Bankruptcy -B is for Bank Account
Can I keep my bank account when I file bankruptcy?
Yes, you can keep your bank account when you file bankruptcy. Many people assume that they cannot keep basic things when filing for a bankruptcy. This is not true. You can keep a bank account, the banks typically will not close your bank account. One exception would be if you owed your bank money where you have your checking account or savings account, but usually they would just require you to pay the overdraft before they will let you continue business as usual.
Exempt Bank Account
Checking and savings accounts are listed on Schedule B of the bankruptcy petition. You would then list any available exemption to protect the funds in those accounts. In Illinois, debtors use the wildcard exemption to protect the money in bank accounts. The Illinois Code section is 735 Ill. Comp. Stat. 5/12-1001 (b). This states that “personal property, owned by the debtor, is exempt from judgment, attachment, or distress for rent: b) The debtor’s equity interest, not to exceed $4,000 in value, in any other property.” So, using the Illinois bankruptcy exemptions, you can protect up to $4,000 in your bank accounts. This wildcard is also used for furniture, electronics, cell phones, computers, jewelry, and other household goods, so it is important to talk with your experienced bankruptcy lawyer to help you properly use your Illinois bankruptcy exemptions to protect your bank accounts and other assets.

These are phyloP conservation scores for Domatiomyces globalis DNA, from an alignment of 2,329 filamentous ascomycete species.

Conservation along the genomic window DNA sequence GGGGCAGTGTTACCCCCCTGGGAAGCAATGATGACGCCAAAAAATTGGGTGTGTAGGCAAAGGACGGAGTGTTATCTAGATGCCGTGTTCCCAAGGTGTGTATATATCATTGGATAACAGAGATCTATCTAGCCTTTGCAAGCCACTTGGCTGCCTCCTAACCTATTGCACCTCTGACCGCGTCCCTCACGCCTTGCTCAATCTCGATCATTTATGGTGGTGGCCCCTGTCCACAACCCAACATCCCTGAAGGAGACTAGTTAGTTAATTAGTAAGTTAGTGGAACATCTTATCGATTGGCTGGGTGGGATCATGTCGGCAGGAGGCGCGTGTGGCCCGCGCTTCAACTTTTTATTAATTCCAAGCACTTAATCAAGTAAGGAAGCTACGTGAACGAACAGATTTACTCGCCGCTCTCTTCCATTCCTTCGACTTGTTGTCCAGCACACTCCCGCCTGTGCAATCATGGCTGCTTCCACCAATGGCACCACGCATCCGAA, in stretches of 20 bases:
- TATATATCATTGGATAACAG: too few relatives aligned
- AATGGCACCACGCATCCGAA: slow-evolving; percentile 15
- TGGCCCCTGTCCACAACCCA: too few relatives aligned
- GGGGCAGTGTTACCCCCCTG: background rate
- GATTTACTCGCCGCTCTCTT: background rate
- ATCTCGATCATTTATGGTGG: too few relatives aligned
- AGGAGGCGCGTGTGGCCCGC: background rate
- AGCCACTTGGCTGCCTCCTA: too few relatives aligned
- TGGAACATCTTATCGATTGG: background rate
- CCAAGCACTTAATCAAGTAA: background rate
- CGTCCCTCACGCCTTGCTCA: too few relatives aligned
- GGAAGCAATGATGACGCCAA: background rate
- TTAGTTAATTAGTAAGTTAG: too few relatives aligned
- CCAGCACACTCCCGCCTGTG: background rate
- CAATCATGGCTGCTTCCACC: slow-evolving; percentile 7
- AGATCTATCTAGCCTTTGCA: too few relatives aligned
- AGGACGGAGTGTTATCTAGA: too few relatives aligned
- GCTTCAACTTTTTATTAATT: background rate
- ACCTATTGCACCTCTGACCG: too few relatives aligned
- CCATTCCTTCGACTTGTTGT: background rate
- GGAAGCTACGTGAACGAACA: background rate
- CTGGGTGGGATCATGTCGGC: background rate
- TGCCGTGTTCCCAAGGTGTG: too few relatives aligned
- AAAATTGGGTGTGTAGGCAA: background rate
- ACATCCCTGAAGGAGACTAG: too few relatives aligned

Setoff of a bank account
In bankruptcy, setoff is where you would owe a creditor money, and they are holding funds on your behalf. The most common setoff is where you have a bank account and owe that same bank money. The bank is allowed to use the funds being held and apply that to the debt you owe. Most often, I see credit unions do this most often. In their security agreements when you open the accounts or incur the debt by taking a loan or a credit card, it states in that small print that you are pledging the bank account as collateral for the debt. Setoff, is, unfortunately, permitted by 11 U.S.C. § 553.
How do I prevent setoff of my bank account?
The easiest way to prevent setoff is to minimize the amount of money in that account held by a bank or credit union to whom you owe money. Simple. Just open a checking or savings account at any other bank where you do not owe money, and change your direct deposits and automatic withdrawals to that new account. Keeping the setoff bank account at a minimum prevents the creditor from grabbing those funds once you file for bankruptcy protection.
Free consultation with a Chicago bankruptcy lawyer
Finally, feel free to contact me for a free bankruptcy consultation and I can show you how I can protect your bank account in bankruptcy.